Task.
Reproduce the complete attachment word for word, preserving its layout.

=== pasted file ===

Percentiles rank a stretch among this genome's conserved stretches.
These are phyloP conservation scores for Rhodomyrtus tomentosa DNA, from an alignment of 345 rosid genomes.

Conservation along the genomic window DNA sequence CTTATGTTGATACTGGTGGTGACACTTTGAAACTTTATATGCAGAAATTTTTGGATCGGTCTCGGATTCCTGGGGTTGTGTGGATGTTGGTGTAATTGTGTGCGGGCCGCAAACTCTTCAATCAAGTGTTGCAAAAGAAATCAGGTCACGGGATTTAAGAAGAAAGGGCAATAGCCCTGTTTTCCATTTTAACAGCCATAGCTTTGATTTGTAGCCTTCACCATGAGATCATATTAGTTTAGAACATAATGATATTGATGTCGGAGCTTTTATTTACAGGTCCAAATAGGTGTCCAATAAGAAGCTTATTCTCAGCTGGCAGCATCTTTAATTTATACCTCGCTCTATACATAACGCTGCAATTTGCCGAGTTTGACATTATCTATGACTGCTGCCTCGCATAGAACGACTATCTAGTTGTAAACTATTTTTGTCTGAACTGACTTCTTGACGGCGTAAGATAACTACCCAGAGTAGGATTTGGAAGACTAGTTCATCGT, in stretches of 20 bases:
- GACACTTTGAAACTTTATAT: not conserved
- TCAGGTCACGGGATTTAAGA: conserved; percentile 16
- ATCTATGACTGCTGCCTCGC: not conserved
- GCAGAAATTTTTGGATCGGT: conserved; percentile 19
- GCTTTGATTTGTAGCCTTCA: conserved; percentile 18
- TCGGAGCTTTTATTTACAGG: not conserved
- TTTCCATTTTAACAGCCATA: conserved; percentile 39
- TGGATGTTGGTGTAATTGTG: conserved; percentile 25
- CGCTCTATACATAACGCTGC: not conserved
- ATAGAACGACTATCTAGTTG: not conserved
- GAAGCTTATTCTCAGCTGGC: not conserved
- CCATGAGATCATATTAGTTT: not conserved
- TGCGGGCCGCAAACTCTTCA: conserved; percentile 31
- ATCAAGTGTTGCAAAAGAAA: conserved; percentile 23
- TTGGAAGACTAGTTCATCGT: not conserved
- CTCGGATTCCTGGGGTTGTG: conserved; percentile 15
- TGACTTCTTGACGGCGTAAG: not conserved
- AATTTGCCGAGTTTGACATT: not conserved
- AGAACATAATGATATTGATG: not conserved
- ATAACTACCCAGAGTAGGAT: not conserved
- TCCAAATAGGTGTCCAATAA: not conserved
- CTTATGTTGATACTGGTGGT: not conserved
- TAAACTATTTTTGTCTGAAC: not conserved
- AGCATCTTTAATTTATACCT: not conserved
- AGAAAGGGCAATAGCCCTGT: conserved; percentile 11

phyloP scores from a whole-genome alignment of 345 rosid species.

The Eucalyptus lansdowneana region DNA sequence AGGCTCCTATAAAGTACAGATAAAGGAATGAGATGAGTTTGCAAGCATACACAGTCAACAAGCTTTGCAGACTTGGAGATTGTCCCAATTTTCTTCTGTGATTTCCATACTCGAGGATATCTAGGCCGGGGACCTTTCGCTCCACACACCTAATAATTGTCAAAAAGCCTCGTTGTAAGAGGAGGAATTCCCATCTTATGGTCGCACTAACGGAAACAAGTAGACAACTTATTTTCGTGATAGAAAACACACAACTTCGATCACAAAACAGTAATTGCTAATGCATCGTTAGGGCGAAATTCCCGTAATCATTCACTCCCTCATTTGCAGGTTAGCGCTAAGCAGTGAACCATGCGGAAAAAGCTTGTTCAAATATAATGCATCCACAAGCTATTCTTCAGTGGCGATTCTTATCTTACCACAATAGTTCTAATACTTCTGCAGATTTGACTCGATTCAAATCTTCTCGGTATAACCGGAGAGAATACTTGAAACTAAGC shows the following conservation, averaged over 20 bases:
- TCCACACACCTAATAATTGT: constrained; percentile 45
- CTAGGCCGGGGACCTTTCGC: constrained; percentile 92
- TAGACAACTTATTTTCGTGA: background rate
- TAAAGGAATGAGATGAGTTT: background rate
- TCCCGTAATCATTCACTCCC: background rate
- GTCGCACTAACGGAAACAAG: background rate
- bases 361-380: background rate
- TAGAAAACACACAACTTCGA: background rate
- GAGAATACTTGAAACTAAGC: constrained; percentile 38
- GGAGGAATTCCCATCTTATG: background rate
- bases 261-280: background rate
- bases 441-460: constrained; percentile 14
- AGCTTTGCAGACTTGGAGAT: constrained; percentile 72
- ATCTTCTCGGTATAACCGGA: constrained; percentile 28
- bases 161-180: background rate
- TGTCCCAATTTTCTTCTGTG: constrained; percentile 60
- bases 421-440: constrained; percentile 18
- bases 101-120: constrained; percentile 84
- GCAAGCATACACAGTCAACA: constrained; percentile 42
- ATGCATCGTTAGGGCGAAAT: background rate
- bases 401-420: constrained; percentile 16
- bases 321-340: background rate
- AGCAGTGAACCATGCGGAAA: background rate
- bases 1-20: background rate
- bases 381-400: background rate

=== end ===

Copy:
Percentiles rank a stretch among this genome's conserved stretches.
These are phyloP conservation scores for Rhodomyrtus tomentosa DNA, from an alignment of 345 rosid genomes.

Conservation along the genomic window DNA sequence CTTATGTTGATACTGGTGGTGACACTTTGAAACTTTATATGCAGAAATTTTTGGATCGGTCTCGGATTCCTGGGGTTGTGTGGATGTTGGTGTAATTGTGTGCGGGCCGCAAACTCTTCAATCAAGTGTTGCAAAAGAAATCAGGTCACGGGATTTAAGAAGAAAGGGCAATAGCCCTGTTTTCCATTTTAACAGCCATAGCTTTGATTTGTAGCCTTCACCATGAGATCATATTAGTTTAGAACATAATGATATTGATGTCGGAGCTTTTATTTACAGGTCCAAATAGGTGTCCAATAAGAAGCTTATTCTCAGCTGGCAGCATCTTTAATTTATACCTCGCTCTATACATAACGCTGCAATTTGCCGAGTTTGACATTATCTATGACTGCTGCCTCGCATAGAACGACTATCTAGTTGTAAACTATTTTTGTCTGAACTGACTTCTTGACGGCGTAAGATAACTACCCAGAGTAGGATTTGGAAGACTAGTTCATCGT, in stretches of 20 bases:
- GACACTTTGAAACTTTATAT: not conserved
- TCAGGTCACGGGATTTAAGA: conserved; percentile 16
- ATCTATGACTGCTGCCTCGC: not conserved
- GCAGAAATTTTTGGATCGGT: conserved; percentile 19
- GCTTTGATTTGTAGCCTTCA: conserved; percentile 18
- TCGGAGCTTTTATTTACAGG: not conserved
- TTTCCATTTTAACAGCCATA: conserved; percentile 39
- TGGATGTTGGTGTAATTGTG: conserved; percentile 25
- CGCTCTATACATAACGCTGC: not conserved
- ATAGAACGACTATCTAGTTG: not conserved
- GAAGCTTATTCTCAGCTGGC: not conserved
- CCATGAGATCATATTAGTTT: not conserved
- TGCGGGCCGCAAACTCTTCA: conserved; percentile 31
- ATCAAGTGTTGCAAAAGAAA: conserved; percentile 23
- TTGGAAGACTAGTTCATCGT: not conserved
- CTCGGATTCCTGGGGTTGTG: conserved; percentile 15
- TGACTTCTTGACGGCGTAAG: not conserved
- AATTTGCCGAGTTTGACATT: not conserved
- AGAACATAATGATATTGATG: not conserved
- ATAACTACCCAGAGTAGGAT: not conserved
- TCCAAATAGGTGTCCAATAA: not conserved
- CTTATGTTGATACTGGTGGT: not conserved
- TAAACTATTTTTGTCTGAAC: not conserved
- AGCATCTTTAATTTATACCT: not conserved
- AGAAAGGGCAATAGCCCTGT: conserved; percentile 11

phyloP scores from a whole-genome alignment of 345 rosid species.

The Eucalyptus lansdowneana region DNA sequence AGGCTCCTATAAAGTACAGATAAAGGAATGAGATGAGTTTGCAAGCATACACAGTCAACAAGCTTTGCAGACTTGGAGATTGTCCCAATTTTCTTCTGTGATTTCCATACTCGAGGATATCTAGGCCGGGGACCTTTCGCTCCACACACCTAATAATTGTCAAAAAGCCTCGTTGTAAGAGGAGGAATTCCCATCTTATGGTCGCACTAACGGAAACAAGTAGACAACTTATTTTCGTGATAGAAAACACACAACTTCGATCACAAAACAGTAATTGCTAATGCATCGTTAGGGCGAAATTCCCGTAATCATTCACTCCCTCATTTGCAGGTTAGCGCTAAGCAGTGAACCATGCGGAAAAAGCTTGTTCAAATATAATGCATCCACAAGCTATTCTTCAGTGGCGATTCTTATCTTACCACAATAGTTCTAATACTTCTGCAGATTTGACTCGATTCAAATCTTCTCGGTATAACCGGAGAGAATACTTGAAACTAAGC shows the following conservation, averaged over 20 bases:
- TCCACACACCTAATAATTGT: constrained; percentile 45
- CTAGGCCGGGGACCTTTCGC: constrained; percentile 92
- TAGACAACTTATTTTCGTGA: background rate
- TAAAGGAATGAGATGAGTTT: background rate
- TCCCGTAATCATTCACTCCC: background rate
- GTCGCACTAACGGAAACAAG: background rate
- bases 361-380: background rate
- TAGAAAACACACAACTTCGA: background rate
- GAGAATACTTGAAACTAAGC: constrained; percentile 38
- GGAGGAATTCCCATCTTATG: background rate
- bases 261-280: background rate
- bases 441-460: constrained; percentile 14
- AGCTTTGCAGACTTGGAGAT: constrained; percentile 72
- ATCTTCTCGGTATAACCGGA: constrained; percentile 28
- bases 161-180: background rate
- TGTCCCAATTTTCTTCTGTG: constrained; percentile 60
- bases 421-440: constrained; percentile 18
- bases 101-120: constrained; percentile 84
- GCAAGCATACACAGTCAACA: constrained; percentile 42
- ATGCATCGTTAGGGCGAAAT: background rate
- bases 401-420: constrained; percentile 16
- bases 321-340: background rate
- AGCAGTGAACCATGCGGAAA: background rate
- bases 1-20: background rate
- bases 381-400: background rate